Knowing how many of our students are ready for career, college and life, and how well our schools are preparing them, is an important part of our state's accountability system. State testing, which is now underway in all subjects and grade levels, provides a key measure to help education leaders, teachers and parents information on how to improve student learning. Visit the Ready Washington coalition website, Real Learning for Real Life
, to read about the 2016 state testing.
Washington state shifted to the Common Core State Standards in math and English language arts in Spring 2015, and Northshore students in grades 3-8, 10 and 11 take the new state assessments, called Smarter Balanced Assessments (SBA), online this spring beginning March 28.
The new learning standards are different and more challenging than the standards they replaced. The Smarter Balanced Assessments replace the reading, writing and math Measurement of Student Progress (MSP) for students in grades 3-8. Grade 10 High School Proficiency Exam (HSPE) and End of Course (EOC) exams will also be replaced by the SBA over the next few years.
The results from these new tests will give a more accurate picture of whether students are on track to being career and college ready after high school. How Are the Smarter Balanced Assessments Different?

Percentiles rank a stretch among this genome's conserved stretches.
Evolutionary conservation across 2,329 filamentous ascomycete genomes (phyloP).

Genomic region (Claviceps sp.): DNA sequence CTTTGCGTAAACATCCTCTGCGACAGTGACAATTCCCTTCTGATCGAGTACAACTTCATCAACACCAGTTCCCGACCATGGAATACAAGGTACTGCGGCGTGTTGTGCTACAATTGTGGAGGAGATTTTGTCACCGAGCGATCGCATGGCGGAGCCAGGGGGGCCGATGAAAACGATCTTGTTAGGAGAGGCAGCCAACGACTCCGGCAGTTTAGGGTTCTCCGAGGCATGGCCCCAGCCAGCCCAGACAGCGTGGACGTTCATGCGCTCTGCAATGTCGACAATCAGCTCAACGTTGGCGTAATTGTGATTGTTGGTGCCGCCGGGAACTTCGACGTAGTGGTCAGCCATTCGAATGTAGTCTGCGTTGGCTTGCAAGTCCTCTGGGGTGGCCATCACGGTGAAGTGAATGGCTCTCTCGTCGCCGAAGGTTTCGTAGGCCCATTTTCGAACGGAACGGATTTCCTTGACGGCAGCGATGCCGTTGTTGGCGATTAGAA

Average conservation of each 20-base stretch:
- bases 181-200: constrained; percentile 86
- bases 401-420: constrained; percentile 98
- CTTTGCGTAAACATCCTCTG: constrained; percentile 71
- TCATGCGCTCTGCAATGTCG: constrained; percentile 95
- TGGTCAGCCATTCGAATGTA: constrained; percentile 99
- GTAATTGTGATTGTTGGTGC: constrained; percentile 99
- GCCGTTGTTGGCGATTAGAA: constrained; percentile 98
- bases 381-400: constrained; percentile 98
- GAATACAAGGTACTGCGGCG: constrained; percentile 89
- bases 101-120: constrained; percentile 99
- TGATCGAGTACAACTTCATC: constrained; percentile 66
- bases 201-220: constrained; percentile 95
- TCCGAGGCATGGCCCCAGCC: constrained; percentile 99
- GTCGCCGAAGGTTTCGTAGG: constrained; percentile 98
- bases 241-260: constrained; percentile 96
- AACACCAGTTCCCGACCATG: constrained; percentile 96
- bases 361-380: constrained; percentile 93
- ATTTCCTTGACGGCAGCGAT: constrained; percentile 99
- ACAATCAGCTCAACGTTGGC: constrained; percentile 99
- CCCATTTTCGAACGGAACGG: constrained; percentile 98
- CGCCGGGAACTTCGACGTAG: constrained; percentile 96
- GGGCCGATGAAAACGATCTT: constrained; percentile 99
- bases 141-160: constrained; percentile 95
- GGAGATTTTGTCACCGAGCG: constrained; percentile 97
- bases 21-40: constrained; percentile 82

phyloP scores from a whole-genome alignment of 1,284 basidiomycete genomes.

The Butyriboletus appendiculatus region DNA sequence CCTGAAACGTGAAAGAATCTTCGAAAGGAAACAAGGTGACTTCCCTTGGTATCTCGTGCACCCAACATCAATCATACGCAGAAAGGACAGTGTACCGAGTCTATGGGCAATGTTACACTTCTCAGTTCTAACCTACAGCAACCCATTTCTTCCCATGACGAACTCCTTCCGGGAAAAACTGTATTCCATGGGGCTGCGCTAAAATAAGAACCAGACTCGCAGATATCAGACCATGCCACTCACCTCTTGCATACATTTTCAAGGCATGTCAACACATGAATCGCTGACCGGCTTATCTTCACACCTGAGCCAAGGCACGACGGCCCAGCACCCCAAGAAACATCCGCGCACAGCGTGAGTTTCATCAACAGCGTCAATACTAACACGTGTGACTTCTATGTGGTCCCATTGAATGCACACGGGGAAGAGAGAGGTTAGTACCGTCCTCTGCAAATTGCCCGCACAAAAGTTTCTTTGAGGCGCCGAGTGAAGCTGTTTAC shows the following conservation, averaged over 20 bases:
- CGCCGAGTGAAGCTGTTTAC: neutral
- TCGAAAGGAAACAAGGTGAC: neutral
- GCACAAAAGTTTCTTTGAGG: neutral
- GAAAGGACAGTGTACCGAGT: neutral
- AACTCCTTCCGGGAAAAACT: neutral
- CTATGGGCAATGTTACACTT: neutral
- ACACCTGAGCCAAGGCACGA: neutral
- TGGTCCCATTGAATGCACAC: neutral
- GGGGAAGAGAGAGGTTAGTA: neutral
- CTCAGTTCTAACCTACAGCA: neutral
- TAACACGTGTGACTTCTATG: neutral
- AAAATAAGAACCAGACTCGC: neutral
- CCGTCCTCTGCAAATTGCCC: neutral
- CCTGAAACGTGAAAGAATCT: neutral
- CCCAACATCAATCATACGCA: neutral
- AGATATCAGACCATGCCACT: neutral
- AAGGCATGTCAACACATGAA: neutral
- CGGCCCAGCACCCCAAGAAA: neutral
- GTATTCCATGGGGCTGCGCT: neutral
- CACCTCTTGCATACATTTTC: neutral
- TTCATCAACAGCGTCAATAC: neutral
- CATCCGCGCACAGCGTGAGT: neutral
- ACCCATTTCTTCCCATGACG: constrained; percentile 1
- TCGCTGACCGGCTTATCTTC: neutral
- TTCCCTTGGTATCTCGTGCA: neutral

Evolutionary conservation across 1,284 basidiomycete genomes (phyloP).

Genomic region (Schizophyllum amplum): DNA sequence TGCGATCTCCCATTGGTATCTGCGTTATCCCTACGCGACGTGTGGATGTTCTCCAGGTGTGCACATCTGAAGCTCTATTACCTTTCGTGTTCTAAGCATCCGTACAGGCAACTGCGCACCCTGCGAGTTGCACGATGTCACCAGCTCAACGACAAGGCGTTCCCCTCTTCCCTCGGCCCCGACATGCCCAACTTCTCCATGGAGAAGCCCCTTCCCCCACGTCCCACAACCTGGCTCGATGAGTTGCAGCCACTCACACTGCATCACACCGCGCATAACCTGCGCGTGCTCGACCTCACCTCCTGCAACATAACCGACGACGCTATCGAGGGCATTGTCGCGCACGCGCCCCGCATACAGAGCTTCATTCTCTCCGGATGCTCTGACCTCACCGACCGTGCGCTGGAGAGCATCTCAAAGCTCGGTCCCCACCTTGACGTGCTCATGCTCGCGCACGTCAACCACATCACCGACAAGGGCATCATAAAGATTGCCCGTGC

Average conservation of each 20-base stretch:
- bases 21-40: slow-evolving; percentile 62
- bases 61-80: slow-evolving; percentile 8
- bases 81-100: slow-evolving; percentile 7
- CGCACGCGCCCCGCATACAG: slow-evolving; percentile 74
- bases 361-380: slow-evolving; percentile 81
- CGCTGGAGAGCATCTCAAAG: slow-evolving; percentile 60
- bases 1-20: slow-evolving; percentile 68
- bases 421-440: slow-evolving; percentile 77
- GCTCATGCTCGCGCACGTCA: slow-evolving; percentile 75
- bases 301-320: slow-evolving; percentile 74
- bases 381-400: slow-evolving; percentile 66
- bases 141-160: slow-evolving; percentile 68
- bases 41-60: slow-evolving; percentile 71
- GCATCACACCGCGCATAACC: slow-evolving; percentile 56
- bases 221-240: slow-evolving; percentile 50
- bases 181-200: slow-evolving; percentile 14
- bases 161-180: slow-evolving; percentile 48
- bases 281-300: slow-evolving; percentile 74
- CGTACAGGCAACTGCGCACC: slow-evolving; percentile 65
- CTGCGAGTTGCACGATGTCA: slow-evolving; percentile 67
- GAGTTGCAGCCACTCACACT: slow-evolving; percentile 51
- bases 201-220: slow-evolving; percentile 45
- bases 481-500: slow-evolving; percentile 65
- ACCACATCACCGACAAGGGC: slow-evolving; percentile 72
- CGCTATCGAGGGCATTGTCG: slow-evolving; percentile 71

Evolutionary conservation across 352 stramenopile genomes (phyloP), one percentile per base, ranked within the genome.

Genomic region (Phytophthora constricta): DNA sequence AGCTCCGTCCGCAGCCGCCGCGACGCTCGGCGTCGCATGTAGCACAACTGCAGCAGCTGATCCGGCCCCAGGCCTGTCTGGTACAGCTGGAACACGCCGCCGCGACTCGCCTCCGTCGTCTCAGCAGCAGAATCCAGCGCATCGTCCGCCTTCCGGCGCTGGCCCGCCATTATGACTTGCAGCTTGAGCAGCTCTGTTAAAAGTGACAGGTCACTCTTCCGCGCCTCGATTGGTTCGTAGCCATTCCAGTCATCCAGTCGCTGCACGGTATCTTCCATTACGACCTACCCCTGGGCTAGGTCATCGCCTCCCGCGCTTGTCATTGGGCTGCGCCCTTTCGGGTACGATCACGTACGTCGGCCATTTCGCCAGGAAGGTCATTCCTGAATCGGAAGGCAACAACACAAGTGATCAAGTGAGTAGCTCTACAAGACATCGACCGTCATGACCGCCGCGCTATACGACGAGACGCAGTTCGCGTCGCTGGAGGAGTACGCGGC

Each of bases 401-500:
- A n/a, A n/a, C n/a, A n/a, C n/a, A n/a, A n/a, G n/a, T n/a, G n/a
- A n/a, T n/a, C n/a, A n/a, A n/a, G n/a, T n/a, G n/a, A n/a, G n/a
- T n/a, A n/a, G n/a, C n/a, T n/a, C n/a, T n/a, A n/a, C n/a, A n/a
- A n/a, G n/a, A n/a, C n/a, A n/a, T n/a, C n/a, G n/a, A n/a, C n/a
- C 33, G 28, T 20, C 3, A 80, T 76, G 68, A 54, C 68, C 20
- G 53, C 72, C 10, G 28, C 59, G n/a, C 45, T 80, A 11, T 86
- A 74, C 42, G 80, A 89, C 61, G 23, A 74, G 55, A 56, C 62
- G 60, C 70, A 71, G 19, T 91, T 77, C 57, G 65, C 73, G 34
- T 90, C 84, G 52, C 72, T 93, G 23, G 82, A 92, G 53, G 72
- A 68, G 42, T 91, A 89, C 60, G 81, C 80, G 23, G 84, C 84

What to Expect With Initial Results
- They are aligned to English language arts and math Common Core State Standards.
- They are online.
- They are adaptive: Questions will adjust automatically based on the student’s previous response to more accurately measure a student’s performance level.
- One part of the assessment is a performance activity. The class will participate in a teacher-led activity (20-30 minutes) and students will then complete an assignment on their own.
Smarter Balanced Assessments set a new baseline for student test scores (achievement levels) and measure the skills and knowledge students need to be successful after high school, including problem-solving, writing and critical thinking. Because they align to the Common Core State Standards, which are more difficult than the state’s former learning standards, fewer students are expected to be considered “proficient” on the tests than in the past.